Crimes for Profit - A book by Tom Raley(3)
Author:Tom Raley

    Cheryl was allowed intothe old house by a young man dressed in a spotless white housecoat.He introduced himself as Jeffery Tucker and politely led Cheryl intoone of the large rooms that served as an office and, after offeringher coffee, he quietly left. closing the doubel doors behind him.

    The office, with itsfourteen foot ceilings and perfectly polished hardwood floors, waseven more impressive than Cheryl had anticipated. The furnishings,though sparse, were beautiful and each piece added a special flare tothe room. The centerpiece was a huge mahogany desk which sat just infront of the room's only windows. Placed neatly in front of the deskwere two high back chairs covered in dark brown leather. Along theopposite wall stood an oak hutch that was now used as a liquorcabinet. The only other furnishings in the room were a long, ornatecabinet, some five potted plants, two of which very nearly reachedthe ceiling, and an antique coat rack.

    Cheryl stepped in frontof the coat rack that was in the shape of a chair. Down each side ofthe back were pegs on which coats could be hung/ The base opened toallow storage of shoes and a small metal ring on one side was meantto hold umbrellas. Also on the back, mounted between the pegs, was along mirror. Cheryl checked her appearance and was generally pleased.The brown slacks with matching jacket and beige blouse fit herfive-eight frame very neatly. It was one of her favorite outfits, asit was most definitely feminine, but was also appropriate for anytype of business meeting. Cheryl smoothed her shoulder length brownhair and wished again she was ten pounds lighter. Despite a carefuldiet and rigorous exercise routine, she constantly remained tenpounds above her goal. What disturbed her even more was the fact thatthe extra weight seemed to settle in her hips. She was just preparingto touch up her lipstick when the doors opened.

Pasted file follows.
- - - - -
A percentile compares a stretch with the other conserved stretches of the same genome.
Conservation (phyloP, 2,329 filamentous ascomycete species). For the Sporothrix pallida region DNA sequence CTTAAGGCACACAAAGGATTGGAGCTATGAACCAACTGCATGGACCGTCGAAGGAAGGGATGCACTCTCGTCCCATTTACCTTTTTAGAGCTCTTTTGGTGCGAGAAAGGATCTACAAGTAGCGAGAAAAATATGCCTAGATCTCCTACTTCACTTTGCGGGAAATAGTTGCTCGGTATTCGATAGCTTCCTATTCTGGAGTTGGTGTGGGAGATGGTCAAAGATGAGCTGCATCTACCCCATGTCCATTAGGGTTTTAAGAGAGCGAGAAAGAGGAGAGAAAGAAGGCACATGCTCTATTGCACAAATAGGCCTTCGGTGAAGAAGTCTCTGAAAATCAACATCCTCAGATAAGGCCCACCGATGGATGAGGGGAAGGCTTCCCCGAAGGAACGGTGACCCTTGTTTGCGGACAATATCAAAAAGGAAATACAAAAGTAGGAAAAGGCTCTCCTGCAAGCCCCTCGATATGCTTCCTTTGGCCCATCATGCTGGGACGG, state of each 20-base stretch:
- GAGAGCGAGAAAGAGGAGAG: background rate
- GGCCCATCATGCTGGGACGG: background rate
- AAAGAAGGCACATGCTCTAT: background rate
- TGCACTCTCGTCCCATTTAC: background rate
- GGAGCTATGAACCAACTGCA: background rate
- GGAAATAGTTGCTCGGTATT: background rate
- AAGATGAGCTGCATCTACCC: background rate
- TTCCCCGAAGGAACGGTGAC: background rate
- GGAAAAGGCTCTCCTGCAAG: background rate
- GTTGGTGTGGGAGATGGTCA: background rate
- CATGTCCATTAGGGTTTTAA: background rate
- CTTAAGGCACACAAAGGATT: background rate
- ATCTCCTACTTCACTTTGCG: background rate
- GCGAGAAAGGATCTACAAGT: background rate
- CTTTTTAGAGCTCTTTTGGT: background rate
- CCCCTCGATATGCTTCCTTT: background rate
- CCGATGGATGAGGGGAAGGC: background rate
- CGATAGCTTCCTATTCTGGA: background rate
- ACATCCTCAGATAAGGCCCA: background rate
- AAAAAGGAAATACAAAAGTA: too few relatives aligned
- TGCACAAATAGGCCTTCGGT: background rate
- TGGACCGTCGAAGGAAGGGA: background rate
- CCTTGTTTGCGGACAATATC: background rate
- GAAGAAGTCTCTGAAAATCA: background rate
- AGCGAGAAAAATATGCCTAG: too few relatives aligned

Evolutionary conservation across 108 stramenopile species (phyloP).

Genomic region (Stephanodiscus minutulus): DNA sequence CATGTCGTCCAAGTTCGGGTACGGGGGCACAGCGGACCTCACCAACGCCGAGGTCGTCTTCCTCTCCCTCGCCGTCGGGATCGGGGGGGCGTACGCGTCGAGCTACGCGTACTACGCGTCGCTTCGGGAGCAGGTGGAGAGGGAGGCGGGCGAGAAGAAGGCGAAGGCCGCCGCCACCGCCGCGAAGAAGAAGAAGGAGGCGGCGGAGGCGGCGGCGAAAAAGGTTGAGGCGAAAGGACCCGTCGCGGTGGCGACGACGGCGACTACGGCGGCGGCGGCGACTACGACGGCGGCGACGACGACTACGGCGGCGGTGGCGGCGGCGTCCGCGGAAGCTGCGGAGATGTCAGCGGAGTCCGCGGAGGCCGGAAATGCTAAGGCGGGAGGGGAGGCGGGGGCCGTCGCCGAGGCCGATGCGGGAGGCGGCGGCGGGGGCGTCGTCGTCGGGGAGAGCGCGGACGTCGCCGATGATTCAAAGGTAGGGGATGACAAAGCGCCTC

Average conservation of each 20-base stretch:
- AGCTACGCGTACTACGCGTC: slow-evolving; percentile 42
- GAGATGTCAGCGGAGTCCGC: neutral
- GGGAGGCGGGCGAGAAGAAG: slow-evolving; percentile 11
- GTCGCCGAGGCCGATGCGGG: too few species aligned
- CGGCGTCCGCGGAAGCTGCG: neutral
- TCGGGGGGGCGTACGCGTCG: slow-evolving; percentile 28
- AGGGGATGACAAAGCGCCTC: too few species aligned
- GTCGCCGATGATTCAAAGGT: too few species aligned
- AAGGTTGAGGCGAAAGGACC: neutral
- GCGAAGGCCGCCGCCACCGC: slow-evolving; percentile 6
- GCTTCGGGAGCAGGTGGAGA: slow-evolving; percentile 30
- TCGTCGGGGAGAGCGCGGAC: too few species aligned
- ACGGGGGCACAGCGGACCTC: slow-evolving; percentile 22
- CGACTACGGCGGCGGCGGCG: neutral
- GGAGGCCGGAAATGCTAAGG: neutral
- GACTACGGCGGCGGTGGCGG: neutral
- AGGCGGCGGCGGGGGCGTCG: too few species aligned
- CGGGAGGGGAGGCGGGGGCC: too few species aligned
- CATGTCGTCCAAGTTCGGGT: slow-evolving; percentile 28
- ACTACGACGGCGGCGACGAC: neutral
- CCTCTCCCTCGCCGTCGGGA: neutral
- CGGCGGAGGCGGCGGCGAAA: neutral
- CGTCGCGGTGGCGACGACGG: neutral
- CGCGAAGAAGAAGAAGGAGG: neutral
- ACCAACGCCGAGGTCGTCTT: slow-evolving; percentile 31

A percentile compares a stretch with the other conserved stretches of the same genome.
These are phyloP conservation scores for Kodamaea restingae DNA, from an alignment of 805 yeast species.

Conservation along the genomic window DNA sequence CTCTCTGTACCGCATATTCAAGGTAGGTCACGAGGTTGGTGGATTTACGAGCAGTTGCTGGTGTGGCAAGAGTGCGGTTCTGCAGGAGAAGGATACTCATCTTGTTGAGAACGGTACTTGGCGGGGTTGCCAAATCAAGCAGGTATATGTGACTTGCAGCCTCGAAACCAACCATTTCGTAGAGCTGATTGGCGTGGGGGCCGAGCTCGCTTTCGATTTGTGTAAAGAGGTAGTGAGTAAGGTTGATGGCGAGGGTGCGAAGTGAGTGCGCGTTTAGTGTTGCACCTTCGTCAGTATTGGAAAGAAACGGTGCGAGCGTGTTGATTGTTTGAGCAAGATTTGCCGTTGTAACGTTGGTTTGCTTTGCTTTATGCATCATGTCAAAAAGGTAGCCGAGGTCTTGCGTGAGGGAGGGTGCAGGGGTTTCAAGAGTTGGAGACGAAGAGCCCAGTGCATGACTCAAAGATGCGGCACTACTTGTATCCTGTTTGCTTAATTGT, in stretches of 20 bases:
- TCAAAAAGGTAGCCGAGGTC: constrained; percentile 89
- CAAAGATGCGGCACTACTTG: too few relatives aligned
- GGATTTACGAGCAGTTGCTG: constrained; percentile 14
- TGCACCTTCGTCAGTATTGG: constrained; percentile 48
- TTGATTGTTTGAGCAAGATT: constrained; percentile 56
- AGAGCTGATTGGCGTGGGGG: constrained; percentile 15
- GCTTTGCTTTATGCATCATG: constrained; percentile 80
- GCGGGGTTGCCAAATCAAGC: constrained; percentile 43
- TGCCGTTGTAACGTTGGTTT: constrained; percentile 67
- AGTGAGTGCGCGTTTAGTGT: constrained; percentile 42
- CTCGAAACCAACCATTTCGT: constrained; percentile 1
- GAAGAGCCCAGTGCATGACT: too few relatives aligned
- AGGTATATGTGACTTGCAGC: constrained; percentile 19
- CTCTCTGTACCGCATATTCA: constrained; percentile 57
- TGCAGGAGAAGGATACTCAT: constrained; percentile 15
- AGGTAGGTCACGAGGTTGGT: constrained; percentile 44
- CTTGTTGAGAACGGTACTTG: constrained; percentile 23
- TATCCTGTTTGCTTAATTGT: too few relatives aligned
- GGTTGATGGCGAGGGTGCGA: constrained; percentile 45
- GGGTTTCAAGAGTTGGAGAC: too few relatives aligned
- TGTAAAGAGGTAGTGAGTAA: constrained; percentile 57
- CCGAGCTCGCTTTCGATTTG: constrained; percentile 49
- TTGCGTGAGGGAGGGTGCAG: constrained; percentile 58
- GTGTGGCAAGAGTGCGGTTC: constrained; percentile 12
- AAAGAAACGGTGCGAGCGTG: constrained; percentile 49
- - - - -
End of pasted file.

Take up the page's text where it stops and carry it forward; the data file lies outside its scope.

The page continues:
Cheryl recognizedWilliam Timber from a photograph she had once seen. He was animpressive man with broad square shoulders and a rough et handsomeface. Timber was also the best private detective in the city andcommanded a fee to match. He walked with a cane as he crossed to thedesk and took a seat. Cheryl had read of the accident that had endedTimber's police career and couldn't help but wonder if he felt atouch of bitterness. She quickly put her questions aside as Timbermotioned for her to be seated in one of the brown leather chairs. Asshe obeyed, he watched her with dark blue eyes that seemed incapableof missing even the most minute detail. Cheryl also noticed he seemedto be scowling at her. The two sat and watched one another for nearlya full minute before Timber broke the silence.

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